THE WORLD BANK'S job has traditionally been to make loans for development projects in the Third World. The International Monetary Fund, meanwhile, made loans for currency stabilization. In the turbulence created by last year's enormous increases in oil prices, those two assignments now overlap. The annual meetings of the Bank and the Fund, held here last week, showed both of them to be evolving rapidly toward larger responsibilities than they have previously carried.
In the past, the case for expanding the World Bank was primarily the altruistic and moral one of the rich countries' obligation to help the poor. Providing the reserves for the IMF was, in contrast, essentially self-interest, since the troubles of any one currency rapidly make trouble for the others. But now those two motives as well overlap. One country's developing economy is, after all, another country's expanding export market.
All development and trade expansion is now threatened by the effects of the higher oil prices. After the first great surge of oil prices in 1973-74, the commercial banks handled most of the recycling of the oil surpluses. The oil-exporting countries deposited their new revenues in the banks, which then lent the money back to the oil-importing countries. But that won't work a second time. By the time the second oil crisis ararived last year, most of the Third World countries had borrowed as much as they could manage and, in some cases, more. As for the banks, they are beginning to get warnings from government regulators not to go much further in making loans in those developing economies that are already over-burdened with oil debts.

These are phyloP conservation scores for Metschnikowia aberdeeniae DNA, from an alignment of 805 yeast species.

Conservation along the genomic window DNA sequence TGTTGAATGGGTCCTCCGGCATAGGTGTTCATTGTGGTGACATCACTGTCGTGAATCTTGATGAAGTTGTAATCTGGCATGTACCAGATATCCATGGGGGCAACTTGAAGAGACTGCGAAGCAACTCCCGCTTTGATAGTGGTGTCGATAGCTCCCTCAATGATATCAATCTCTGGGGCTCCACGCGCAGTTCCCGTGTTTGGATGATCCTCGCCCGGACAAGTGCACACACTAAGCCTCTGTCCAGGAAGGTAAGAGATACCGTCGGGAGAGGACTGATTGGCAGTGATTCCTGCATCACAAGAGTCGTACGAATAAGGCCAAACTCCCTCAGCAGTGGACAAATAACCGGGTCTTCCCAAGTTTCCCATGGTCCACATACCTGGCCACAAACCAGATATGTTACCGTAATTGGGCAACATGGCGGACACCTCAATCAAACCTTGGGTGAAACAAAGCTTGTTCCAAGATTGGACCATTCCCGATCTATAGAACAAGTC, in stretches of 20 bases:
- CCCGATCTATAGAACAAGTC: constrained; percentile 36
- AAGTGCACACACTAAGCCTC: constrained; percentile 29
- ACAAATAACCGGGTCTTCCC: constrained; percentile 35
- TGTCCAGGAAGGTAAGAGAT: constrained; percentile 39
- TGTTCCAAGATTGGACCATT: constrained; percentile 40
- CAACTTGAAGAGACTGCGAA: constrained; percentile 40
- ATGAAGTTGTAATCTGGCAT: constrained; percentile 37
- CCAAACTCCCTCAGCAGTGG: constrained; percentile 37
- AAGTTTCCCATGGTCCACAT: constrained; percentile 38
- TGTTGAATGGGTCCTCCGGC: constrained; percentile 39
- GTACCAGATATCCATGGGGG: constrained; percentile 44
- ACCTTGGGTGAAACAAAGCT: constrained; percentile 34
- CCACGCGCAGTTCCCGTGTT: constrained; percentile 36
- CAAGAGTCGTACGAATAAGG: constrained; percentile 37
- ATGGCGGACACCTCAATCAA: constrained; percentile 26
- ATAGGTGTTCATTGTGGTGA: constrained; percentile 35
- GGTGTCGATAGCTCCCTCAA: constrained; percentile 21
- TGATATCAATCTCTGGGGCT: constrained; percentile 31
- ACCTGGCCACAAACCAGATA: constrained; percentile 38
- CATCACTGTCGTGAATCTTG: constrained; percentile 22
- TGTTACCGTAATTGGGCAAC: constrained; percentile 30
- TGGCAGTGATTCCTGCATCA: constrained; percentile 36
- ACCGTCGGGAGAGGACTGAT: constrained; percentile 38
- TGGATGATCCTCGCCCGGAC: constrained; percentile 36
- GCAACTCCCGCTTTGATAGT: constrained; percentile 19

The distribution of the world's debts has shifted dramatically over the past two years. In 1978, the oil-exporting countries surpluses had declined to $5 billion But this year those surpluses will be around $115 billion -- which, by way of comparison, is twice the value of all the automobiles that will be produced in the United States this year. In contrast, the industrial countries were collectively running a fat $33 billion surplus two years ago. This year they will have a deficit -- possibly more than $50 billion, the IMF estimates. Most of that gigantic swing, incidentally, comes at the expense of three countries -- Germany, Italy and Japan. As for the developing countries that must import oil, they were already running deficits totaling $36 billion in 1978. Those deficits will be twice as large this year, with far fewer opportunities to finance them through the commercial banking system.
At best, the prospect for growth in most of those countries is somber. In some there will be severe cuts in standards of living. The only question is the extent of those cuts, and the amount of social damage that they will inflict. The answer depends largely on the rich countries' willingness to expand, rapidly, the operations of the Bank and the IMF. The industrial countries -- particularly the United States -- are likely to react to their own rising deficits by cutting their contributions to these institutions. It's a bad way to save money. They are contributions to the stability of the system by which all the trading countries, rich and poor alike, now earn their livings.